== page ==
The Cumulative Trauma Scale CTS-S (short form) is a measure based on the development-based trauma framework (DBTF) (e.g., Kira, 2001; Kira, Ashby et al., 2013; Kira, Fawzi, & Fawzi, 2013; Kira, Lewandowski et al., 2008; Kira et al., 2018; Kira, Lewandowski, Chiodo, & Ibrahim, 2014; See also Kira, Shuwiekh, & Bujoled-Bugeaud, 2017; Kira, Shuwiekh, Kucharska, Abu-Ras, & Bujoled-Bugeaud, 2017 ). DBTF identifies and measures different dimensions of individual development that may be affected by stressors and traumatic stressors (i.e., attachment, personal, collective and role identities, and interdependence, as well as serious non-acute stressors). The CTS-S is a 32-item instrument that measures cumulative stressors and traumas in terms of occurrence, frequency, type, and negative and positive appraisals. The scale is intended to be a comprehensive measure of cumulative stressors and traumas exposure. Cumulative non-traumatic stressors included the serious life changes associated with widowing/divorce and re-marrying, as well as the major life changes in forced relocations (e.g., uprootedness and immigration), and the experience of seemingly recurrent or unremitting hassles or chronic stressors. The scale includes, in addition to cumulative non-traumatic stressors (3 items), seven major trauma types: collective identity trauma (3 items), personal identity trauma (6 items), survival trauma (6 items), attachment trauma (2 items), secondary trauma (7 items), achievement traumas (2 items) and gender discrimination (2 items). Recently, the scale developers added three items that measure: perpetration trauma, community violence and birthing trauma (complicated birth) as optional items for interested researchers. Collective identity trauma includes trauma related to exposure to war and torture and discrimination based on race, ethnicity, or national origin. Personal identity trauma includes trauma related to sexual abuse, rape, incest, and being robbed. Attachment trauma includes abandonment by parents. Survival trauma includes car accidents, life-threatening illnesses, and natural disasters. Achievement or role identity trauma is intended to measure traumatic stressors related to achievement of life goals like success in school or business. Secondary trauma includes trauma related to having witnessed a traumatic event occurring to another individual or group and affecting social interdependence. Gender discrimination includes gender discrimination by parents (family) and gender discrimination by society and institutions. Gender discrimination items are worded to apply to both genders. In response to each item on the measure, participants are instructed to indicate their experience with a traumatic event on a 5-point Likert-type scale (0 = never; 4 = many times). If a participant denotes that she/he has experienced the traumatic event, then he/she is asked to describe her/his appraisal of its effect on a 7-point Likert-type scale (1 = extremely positive; 7 = extremely negative). CTS-S includes two general subscales for cumulative trauma dose: occurrence and frequency of experience, and two appraisal subscales: negative and positive appraisal of events. These four sub-scales may be also generated for each of the trauma types.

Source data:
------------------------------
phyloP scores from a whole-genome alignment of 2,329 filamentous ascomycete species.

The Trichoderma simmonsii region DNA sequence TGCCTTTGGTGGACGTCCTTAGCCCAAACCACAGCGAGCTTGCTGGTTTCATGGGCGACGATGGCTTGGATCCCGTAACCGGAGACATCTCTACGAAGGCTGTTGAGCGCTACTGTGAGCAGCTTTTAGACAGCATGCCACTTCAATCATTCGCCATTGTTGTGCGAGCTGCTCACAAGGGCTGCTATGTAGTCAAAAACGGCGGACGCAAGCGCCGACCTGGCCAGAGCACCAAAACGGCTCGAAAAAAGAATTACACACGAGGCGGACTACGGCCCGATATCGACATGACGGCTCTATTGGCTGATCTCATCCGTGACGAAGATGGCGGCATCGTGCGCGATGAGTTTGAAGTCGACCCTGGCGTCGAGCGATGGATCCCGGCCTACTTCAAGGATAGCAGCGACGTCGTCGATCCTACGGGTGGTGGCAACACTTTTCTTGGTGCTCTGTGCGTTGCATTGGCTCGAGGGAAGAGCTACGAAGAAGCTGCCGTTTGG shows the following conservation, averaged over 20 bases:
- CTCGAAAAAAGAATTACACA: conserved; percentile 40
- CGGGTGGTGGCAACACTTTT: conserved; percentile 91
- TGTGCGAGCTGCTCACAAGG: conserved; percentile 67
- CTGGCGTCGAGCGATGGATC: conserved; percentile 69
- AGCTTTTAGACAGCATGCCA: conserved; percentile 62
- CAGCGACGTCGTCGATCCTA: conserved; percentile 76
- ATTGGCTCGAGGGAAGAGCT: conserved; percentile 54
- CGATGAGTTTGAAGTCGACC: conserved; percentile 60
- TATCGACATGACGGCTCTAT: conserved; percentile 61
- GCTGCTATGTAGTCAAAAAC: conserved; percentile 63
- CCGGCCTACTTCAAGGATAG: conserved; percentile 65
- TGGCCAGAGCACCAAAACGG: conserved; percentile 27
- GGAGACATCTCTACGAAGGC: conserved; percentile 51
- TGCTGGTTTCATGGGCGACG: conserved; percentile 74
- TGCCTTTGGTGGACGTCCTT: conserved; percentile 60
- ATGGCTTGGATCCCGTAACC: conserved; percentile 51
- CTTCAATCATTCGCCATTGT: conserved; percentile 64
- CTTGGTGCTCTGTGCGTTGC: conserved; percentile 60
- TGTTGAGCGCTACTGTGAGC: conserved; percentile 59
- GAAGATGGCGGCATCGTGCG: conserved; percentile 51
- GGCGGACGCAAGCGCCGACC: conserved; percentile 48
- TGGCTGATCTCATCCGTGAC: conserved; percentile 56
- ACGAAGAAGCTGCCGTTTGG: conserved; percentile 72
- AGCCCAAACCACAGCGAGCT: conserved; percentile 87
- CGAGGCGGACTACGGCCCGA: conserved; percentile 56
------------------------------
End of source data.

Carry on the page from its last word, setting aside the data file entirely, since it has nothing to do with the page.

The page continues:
The CTS-S has shown adequate internal consistency (α = .85; Kira et al., 2008, Kira, Fawzi et al., 2013 ). Evidence of the instrument’s predictive validity includes cumulative trauma significantly predicting post-traumatic stress disorder (r = .54, p < .001), cumulative trauma-related disorders (r = .24, p < .001), and poor health (r = .37, p < .001; Kira et al., 2008 ). CTS-S has also shown divergent validity: It was significantly negatively correlated with sociocultural adjustment (r = −.25, p < .001) and futuristic orientation (r = −.37, p < .001). CTS-S has been used with a variety of clinical and community samples of adults and adolescents from numerous sociocultural groups and has been shown to possess adequate reliability (with an alpha ranging between .80 and .92), good construct validity (e.g., Kira et al., 2008, Kira, Lewandowski, Somers, Yoon, & Chiodo, 2012; Kira, Smith, Lewandowski, &Templin, 2010; Kira, Abou-Mediene, Ashby et al., 2012 ), and validity across different cultural and clinical groups, including American Indians, Mayans, Palestinians, Egyptians, refugees, and torture survivors from 32 countries (e.g., Kira, Ashby, Odenat, & Lewandowski, 2013; Kira, Fawzi et al., 2013; Kira, Omidy, & Ashby, 2014; Kira et al., 2010 ). The measure has been used in several studies as a comprehensive measure of stress and trauma (e.g., Gillespie & Gates, 2013; Head, Singh, & Bugg, 2012; Millender, 2013; Omidy, 2012 ) and has been found to have good reliability and predictive validity. It have been translated to different languages including Arabic, Spanish, Polish, and Nigerian and proved to have good psychometrics properties in these languages. Test-retest using an independent sample of 35 males with four weeks interval yielded excellent stability coefficients (.995 for cumulative trauma frequency, and .997 for cumulative trauma appraisal). The alpha for the main scale of occurrence was .88 with Egyptian data and .91 in the Polish data.